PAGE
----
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Kayaking



Kayaking is the use of a kayak for moving across water. Whitewater kayaking involves taking a kayak down rapids. Sea kayaking sometimes also referred to as Ocean Kayaking involves taking kayaks out on to the ocean or other open water. Sea kayaking can involve short paddles with a return to the starting point or "put-in" or expeditions covering many miles and days.

There are two major classifications of kayaks - "sit on tops" which as the name suggests involves sitting on top of the kayak in an open area and "cockpit style" which involves sitting with the legs and hips inside the kayak hull.

Kayaks are usually propelled by hand-held paddles and can also be outfitted with various types of sails. A special type of kayak using pedals allows the kayaker to propel the vessel with underwater "flippers" .

Kayaks are differentiated from canoes by the fact that they use a two bladed paddle, whereas canoes are propelled by a paddle with a single blade. With todays radical designs in both kayaking and canoeing this is the only real difference between the two.

A kayak is a type of small human-powered boat; a covered variant of a canoe, typically used with a double-bladed paddle instead of a canoe's single bladed paddle.

The user or paddler sits down in the kayak with feet facing forward. The top of the kayak is covered with a deck. The paddler sits in a hole in the cockpit which may be sealed off with a spray skirt (or spraydeck). This stops water splashing over the boat from entering it, and makes it possible that, should the kayak (capsize), the kayak will not fill with water, and the paddler, with skill, can right the kayak again without taking on water. This manoeuvre is known as an Eskimo Roll.

In modern times kayaks have been further developed into several types including: whitewater, playboats, surfing, sea kayaks, flat-water racing, downriver racing, slalom, canoe polo and recreational. These types may also be subdivided. Modern kayaks are made of plastic, fiberglass, kevlar, carbon fiber, canvas, other fabrics, or wood. They come in one, two, and occasionally three person models. Some sit-on-top boats are also called kayaks, as the paddler propels the boat with a double-ended paddle.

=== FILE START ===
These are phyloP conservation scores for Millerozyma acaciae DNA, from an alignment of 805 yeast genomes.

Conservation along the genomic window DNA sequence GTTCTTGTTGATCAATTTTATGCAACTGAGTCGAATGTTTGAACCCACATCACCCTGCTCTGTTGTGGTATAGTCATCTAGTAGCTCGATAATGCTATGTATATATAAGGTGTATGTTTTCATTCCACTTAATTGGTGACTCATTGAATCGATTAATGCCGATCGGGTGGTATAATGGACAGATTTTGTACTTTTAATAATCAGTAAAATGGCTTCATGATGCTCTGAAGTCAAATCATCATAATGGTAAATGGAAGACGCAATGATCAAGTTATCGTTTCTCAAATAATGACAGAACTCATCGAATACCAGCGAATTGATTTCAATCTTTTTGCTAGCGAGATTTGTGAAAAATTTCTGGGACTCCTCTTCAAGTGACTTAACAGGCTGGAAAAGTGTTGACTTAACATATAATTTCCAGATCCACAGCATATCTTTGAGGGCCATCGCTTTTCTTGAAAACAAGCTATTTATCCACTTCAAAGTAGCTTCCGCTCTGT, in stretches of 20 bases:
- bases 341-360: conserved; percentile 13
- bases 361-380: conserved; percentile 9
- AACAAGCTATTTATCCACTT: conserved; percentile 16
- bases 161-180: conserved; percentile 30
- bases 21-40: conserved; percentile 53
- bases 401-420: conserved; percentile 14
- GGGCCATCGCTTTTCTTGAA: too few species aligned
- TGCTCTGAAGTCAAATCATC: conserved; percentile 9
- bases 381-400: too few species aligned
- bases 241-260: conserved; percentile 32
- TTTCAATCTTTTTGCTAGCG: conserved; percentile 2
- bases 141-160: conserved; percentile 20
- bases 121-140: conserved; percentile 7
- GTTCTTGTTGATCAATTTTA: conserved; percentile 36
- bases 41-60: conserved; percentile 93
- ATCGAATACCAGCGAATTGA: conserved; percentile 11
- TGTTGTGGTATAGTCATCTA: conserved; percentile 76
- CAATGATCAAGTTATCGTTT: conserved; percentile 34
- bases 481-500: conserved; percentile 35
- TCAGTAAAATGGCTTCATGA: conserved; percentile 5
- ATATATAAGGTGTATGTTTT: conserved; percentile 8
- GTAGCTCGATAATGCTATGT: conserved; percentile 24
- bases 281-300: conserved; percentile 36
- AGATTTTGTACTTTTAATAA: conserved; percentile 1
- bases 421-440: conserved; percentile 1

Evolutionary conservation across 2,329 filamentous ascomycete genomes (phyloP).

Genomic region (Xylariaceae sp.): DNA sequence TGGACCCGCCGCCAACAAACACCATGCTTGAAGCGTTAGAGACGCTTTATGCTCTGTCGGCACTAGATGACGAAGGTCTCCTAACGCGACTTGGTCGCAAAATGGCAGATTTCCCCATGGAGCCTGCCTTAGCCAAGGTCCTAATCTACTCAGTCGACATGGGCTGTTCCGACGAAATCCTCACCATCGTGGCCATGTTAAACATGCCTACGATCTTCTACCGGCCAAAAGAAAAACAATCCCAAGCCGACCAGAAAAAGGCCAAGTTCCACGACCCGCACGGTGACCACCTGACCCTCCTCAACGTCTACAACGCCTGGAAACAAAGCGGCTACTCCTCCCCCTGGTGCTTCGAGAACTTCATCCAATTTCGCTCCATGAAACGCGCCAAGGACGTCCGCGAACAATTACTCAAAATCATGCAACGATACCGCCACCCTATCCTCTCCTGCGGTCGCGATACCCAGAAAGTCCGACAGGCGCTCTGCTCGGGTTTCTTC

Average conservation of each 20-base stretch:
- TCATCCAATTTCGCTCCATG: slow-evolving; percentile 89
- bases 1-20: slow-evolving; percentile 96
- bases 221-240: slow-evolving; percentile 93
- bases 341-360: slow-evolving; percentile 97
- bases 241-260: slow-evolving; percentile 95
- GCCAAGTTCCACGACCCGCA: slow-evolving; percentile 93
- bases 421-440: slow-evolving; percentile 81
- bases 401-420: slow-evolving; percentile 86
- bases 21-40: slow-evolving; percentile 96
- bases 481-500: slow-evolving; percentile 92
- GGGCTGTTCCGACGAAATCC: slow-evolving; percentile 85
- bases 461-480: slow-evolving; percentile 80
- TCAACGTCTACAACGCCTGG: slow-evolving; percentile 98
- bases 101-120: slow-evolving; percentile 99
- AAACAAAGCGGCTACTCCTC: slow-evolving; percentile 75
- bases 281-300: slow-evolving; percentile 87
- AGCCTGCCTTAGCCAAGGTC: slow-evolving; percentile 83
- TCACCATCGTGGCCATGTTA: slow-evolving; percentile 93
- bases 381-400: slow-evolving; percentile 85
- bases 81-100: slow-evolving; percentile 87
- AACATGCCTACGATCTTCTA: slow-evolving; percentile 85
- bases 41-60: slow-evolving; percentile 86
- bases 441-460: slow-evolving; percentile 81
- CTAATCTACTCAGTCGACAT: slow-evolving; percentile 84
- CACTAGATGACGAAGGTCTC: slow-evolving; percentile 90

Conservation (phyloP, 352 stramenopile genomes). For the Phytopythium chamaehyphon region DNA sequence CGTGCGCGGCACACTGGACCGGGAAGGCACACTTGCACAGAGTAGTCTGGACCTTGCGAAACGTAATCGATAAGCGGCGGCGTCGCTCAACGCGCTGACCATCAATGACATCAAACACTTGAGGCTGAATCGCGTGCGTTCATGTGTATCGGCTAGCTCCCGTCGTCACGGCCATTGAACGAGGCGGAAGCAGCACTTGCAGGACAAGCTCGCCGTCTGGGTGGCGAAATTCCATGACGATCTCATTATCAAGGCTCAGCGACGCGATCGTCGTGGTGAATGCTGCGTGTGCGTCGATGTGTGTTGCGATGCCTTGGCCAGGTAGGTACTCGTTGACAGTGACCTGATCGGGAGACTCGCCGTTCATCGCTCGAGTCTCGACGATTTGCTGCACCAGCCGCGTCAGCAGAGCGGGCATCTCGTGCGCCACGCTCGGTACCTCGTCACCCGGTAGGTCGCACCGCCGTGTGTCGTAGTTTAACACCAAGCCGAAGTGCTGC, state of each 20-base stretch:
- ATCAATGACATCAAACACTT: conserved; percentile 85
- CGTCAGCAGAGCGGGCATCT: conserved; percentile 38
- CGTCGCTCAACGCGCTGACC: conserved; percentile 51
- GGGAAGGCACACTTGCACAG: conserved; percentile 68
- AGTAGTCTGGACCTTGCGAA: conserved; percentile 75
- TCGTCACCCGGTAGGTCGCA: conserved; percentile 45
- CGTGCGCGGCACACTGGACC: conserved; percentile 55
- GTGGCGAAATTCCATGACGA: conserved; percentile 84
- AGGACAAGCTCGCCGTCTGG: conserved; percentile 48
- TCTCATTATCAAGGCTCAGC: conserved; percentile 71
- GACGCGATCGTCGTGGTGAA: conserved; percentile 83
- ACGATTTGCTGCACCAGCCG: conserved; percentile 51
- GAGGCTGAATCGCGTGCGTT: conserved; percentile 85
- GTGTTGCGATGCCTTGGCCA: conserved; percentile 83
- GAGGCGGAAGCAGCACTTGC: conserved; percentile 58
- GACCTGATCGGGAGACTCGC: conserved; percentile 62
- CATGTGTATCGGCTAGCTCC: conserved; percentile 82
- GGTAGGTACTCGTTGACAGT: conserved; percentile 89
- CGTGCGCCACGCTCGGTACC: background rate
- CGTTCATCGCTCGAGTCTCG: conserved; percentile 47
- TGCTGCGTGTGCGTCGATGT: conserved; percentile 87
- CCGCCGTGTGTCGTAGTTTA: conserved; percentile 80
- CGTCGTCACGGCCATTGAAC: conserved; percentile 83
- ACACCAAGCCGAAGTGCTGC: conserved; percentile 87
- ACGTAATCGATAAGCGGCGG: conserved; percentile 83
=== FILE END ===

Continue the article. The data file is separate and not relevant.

The design of different types of kayak is largely a matter of trade-offs between directional stability, or tracking, and maneuverability. Touring kayaks, sea kayaks and flat-water racing kayaks are built as long as possible in order to improve tracking, because the better the directional stability, the more efficiently each stroke contributes to forward motion, but at a cost of reduced maneuverability; solo touring boats are typically 16 or 17 feet long while a cruising or racing boat can be 20 feet or longer.

(Longer boats also have a higher maximum non-planing hull speed, but the effect is largely offset by increased friction, and only becomes a significant factor at racing speeds.) Whitewater kayaks, which generally depend upon river current for their forward motion, are built quite short, to maximize maneuverability; whitewater boats rarely exceed eight feet in length, while playboats are generally about six feet long. The design of recreational kayaks is an attempt to compromise between tracking and maneuverability, while keeping costs reasonable; their length generally ranges from nine to fourteen feet. There are, of course, many more elements of kayak design?see the external links for more information. Most kayaks are rigid hulled, although folding kayaks that can be transported easily, and inflatable kayaks are not uncommon.

 
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